Materials

Recycling Technologies to receive €10m investment

Recycling Technologies is to receive a €10-million investment from renewable diesel and jet fuel company Neste and sustainable investment manager Mirova, it has been announced today (9 March).

Barrels of Plaxx, the product created by Recycling Technologies from waste plastics
Barrels of Plaxx, the product created by Recycling Technologies from waste plastics

The investment, consisting of €5 million from Neste and a further €5 million from Mirova through the Althelia Sustainable Ocean Fund, aims to accelerate the development of chemical recycling and drive the transition to a circular economy for plastic.

The €10-million fund will allow Swindon-based Recycling Technologies to build its first commercial RT7000 machine in Scotland – technology that recycles non-recyclable plastic products, such as black plastic, into a crude oil equivalent, trademarked as PlaxxⓇ, for new plastic production.

In addition to the investment, Neste has signed a joint technology development agreement and a PlaxxⓇ offtake agreement with Recycling Technologies in order to collaborate in the acceleration of Europe’s chemical recycling capacity.

Neste recently announced that it is aiming to process over one million tonnes of waste plastic annually from 2030 in order to introduce it as a raw material for chemicals and new plastics.

Commenting on the investment, Adrian Griffiths, CEO and Founder of Recycling Technologies, said: “We are delighted to have secured this important investment in Recycling Technologies by Neste and Mirova, leaders in renewable products and sustainable investments. This shows the value and foresight of industry and finance collaborating to provide strategic and profitable circular solutions for plastic waste.

“Mirova’s expertise as pioneers in many areas of sustainable finance supports Recycling Technologies’ plans to provide a long-term solution to plastic waste. Neste’s investment, technical skills and commitment to build recycling capacity provides a valuable and defined market route for PlaxxⓇ into recycled plastic.

“One of our goals is to help the UK plastics pact meet their 2025 targets for 30 per cent average recycled content across all packaging. This can be achieved by combining existing mechanical technology and new scalable chemical recycling capacity.”

Mercedes Alonso, Executive Vice President of Renewable Polymers and Chemicals at Neste, commented: “Neste is committed to developing solutions to accelerate plastics recycling. Collaboration with Recycling  Technologies enables us to accelerate the development of one of the very promising recycling technologies.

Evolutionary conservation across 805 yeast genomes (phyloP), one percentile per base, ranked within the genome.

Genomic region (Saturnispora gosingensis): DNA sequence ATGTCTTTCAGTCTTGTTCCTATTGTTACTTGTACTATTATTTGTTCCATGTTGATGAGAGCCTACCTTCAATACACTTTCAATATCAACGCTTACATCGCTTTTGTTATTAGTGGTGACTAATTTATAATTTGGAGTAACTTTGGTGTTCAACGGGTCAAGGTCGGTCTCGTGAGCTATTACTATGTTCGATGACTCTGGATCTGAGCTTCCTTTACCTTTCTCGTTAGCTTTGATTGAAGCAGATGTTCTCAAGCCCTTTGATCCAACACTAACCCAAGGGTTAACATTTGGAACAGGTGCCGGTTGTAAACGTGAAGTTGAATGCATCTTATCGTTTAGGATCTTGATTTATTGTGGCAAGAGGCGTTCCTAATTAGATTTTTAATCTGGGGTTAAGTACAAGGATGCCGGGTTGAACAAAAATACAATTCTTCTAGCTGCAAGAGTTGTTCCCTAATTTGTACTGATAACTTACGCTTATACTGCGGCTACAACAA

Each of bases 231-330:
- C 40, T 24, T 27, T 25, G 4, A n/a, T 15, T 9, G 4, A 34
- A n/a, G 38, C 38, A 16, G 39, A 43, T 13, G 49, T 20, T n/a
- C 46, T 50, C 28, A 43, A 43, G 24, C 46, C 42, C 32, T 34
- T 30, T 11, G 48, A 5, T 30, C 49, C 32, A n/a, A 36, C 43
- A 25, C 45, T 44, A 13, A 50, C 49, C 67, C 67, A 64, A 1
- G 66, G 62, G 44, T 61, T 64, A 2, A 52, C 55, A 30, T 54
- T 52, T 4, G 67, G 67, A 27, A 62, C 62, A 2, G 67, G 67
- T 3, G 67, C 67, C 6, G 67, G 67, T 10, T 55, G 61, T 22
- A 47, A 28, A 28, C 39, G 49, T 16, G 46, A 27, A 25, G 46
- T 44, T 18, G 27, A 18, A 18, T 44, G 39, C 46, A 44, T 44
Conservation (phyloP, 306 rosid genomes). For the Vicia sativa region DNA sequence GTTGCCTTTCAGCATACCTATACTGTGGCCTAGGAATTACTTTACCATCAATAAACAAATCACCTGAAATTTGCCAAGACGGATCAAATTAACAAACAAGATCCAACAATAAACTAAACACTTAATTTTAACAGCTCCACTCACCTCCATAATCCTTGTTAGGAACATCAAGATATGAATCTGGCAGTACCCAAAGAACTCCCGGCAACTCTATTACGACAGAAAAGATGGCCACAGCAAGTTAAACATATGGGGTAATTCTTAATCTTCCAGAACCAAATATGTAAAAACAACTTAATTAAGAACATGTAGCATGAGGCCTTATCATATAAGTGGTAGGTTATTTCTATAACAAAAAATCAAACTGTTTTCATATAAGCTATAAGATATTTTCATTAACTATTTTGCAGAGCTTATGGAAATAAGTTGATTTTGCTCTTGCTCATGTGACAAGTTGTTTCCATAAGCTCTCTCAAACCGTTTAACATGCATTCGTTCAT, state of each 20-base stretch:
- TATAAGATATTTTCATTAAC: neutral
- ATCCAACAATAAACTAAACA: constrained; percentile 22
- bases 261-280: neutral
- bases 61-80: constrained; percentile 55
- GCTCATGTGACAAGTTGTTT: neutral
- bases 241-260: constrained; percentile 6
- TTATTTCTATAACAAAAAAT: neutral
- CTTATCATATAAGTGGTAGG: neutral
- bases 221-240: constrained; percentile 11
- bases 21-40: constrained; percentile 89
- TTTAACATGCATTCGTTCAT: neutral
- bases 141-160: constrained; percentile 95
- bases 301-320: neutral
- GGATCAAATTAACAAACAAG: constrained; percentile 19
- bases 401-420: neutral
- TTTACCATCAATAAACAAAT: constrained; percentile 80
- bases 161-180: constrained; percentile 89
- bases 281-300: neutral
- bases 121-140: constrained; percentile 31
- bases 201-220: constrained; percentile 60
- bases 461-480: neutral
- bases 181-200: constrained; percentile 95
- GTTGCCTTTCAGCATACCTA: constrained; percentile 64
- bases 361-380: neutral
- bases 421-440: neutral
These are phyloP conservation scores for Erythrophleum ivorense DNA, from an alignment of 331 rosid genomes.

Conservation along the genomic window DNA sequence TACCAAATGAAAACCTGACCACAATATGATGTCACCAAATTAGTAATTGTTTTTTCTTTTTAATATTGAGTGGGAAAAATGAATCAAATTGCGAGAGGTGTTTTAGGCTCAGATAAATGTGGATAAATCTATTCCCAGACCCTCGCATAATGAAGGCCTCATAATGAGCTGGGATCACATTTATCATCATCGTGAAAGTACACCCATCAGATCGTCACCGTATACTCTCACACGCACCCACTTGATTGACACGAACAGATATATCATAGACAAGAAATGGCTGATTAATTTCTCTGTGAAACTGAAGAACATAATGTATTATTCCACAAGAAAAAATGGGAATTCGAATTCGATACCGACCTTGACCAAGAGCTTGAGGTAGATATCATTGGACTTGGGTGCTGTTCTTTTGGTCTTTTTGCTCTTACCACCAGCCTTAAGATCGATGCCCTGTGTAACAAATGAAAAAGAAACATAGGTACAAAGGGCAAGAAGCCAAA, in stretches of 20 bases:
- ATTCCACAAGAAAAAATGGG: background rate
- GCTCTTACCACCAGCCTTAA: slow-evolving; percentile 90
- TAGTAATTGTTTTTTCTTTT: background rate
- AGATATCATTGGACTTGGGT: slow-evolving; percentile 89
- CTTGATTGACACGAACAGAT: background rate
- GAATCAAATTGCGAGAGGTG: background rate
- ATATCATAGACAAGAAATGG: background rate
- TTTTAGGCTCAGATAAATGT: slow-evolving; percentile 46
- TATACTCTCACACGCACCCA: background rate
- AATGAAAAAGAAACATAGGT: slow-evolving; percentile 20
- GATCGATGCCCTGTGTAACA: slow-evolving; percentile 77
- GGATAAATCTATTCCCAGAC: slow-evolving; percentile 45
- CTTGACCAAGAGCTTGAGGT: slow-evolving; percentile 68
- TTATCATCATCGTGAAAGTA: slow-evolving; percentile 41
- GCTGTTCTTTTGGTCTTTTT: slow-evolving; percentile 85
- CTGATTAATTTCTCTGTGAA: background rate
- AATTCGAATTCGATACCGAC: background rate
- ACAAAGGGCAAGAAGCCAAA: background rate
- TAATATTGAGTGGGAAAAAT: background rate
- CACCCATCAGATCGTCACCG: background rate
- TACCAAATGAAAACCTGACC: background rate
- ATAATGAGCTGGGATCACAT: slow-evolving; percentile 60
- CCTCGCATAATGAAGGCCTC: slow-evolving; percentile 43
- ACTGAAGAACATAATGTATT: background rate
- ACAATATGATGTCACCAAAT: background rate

“It also complements the partnerships we have already established with other forerunner companies within the plastics value chain. Together, we continue to develop scalable chemical recycling solutions to the global plastic waste challenge with great speed.”

Simon Dent, Blue Investment Director at Mirova Natural Capital, added: “There are more than eight million tonnes of plastic entering our oceans every year, so we are very excited to support Recycling Technologies, an innovative company providing solutions to make plastic more sustainable.

“Creating circular value from plastic waste is a necessary step to help cut the scourge of plastic pollution reaching our oceans. The RT7000 machine will represent a solution for both developed and developing countries to quickly address plastic recycling.”

In November 2018, Recycling Technologies opened a 25,000 square metre facility in Swindon to manufacture the company’s RT7000 machines, claiming that the facility will triple Europe’s waste plastic recycling capacity.

This was followed by the announcement of a partnership between Recycling Technologies and Swindon Borough Council to develop a ‘first in England’ advanced plastic recycling facility using the company’s RT7000 machine.

In December, the company joined forces with energy company Total and global brands Nestle and Mars to develop an industrial chemical recycling industry in France.

You can find more information on the Recycling Technologies website.

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